The first size was similar to modern squirrels and mice.
Geological formation of Tiziani in China gave scientists two new species of amazing animals that lived on our planet for about 160 million years ago. The uniqueness of these creatures is that they had a furry leathery folds along the body, which likely allowed them to plan, just like modern flying squirrels.
The types of received systematic names Maiopatagium furculiferum иVilevolodon diplomyos. The first size was similar to modern squirrels, while the second – to mice. They both belong to extinct herbivorous mammals the haramida. This branch of animals has no modern descendants. That is, the above types have the skills of planning for a hundred million years before the purchase of the same capabilities of the modern mammals.
Study finds engaged a team of researchers from the University of Chicago and the Beijing Museum of natural history, headed by Jae-CEE Lo. Thanks peculiar for this area perfect preservation of the fossils, scientists recognized long limbs, between which stretched a fur patagia. They also managed to identify some features of the skeleton animals in the region of the shoulder girdle and forelimbs, which provided ancient flyers needed for planning flexibility.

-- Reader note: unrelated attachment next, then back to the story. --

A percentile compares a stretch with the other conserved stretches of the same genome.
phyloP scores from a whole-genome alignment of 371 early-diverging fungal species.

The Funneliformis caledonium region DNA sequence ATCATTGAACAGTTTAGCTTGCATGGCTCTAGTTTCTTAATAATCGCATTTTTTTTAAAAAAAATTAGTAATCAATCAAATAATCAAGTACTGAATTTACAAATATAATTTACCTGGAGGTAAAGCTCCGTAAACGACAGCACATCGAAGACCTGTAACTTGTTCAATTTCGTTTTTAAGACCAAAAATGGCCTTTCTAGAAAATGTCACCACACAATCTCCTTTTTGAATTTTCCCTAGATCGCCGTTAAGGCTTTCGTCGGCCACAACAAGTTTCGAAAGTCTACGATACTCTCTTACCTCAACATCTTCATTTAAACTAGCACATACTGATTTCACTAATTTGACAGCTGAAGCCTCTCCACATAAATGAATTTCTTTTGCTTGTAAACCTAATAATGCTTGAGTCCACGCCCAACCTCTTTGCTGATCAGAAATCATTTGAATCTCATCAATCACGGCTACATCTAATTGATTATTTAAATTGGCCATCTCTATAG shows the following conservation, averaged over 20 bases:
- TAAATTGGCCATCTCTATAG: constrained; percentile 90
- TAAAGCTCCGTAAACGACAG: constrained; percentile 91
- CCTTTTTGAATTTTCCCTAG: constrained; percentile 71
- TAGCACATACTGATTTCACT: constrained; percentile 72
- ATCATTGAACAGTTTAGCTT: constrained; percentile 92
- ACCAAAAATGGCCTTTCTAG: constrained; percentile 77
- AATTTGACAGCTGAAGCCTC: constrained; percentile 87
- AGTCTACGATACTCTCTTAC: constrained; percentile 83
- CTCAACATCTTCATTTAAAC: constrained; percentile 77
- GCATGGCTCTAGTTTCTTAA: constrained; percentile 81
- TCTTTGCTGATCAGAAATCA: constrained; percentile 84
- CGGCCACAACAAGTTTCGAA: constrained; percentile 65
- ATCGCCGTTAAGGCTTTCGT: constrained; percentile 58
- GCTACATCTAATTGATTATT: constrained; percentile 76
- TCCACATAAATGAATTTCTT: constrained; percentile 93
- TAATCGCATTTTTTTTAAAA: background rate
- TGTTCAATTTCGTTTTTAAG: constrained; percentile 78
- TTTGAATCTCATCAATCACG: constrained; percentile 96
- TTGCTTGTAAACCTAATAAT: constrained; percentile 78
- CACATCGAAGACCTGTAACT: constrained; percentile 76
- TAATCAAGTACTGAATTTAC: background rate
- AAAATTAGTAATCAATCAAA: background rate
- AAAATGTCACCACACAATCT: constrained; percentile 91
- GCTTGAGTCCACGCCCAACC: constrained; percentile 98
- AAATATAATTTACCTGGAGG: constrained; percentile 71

Fossils contain well-preserved teeth, which gave scientists an idea about the dietary preferences of ancient mammals. By the way, the teeth of these two species are very different – smaller Vilevolodon is difficult coronal part, while Maiopatagium the form of the teeth is much easier. Probably the first used food, things to chew, and the second preferred softer.
More recently, it was assumed that early mammals did not differ a great variety of forms, which meant that they were content with a limited number of ecological niches. In a press release, the study authors note that recent discoveries are telling us that in fact they have successfully adapted to very diverse habitats, despite competition from dinosaurs.
The results of the study of the fossils was outlined in two articles published in Nature.
© 2017 – 2019, paradox. All rights reserved.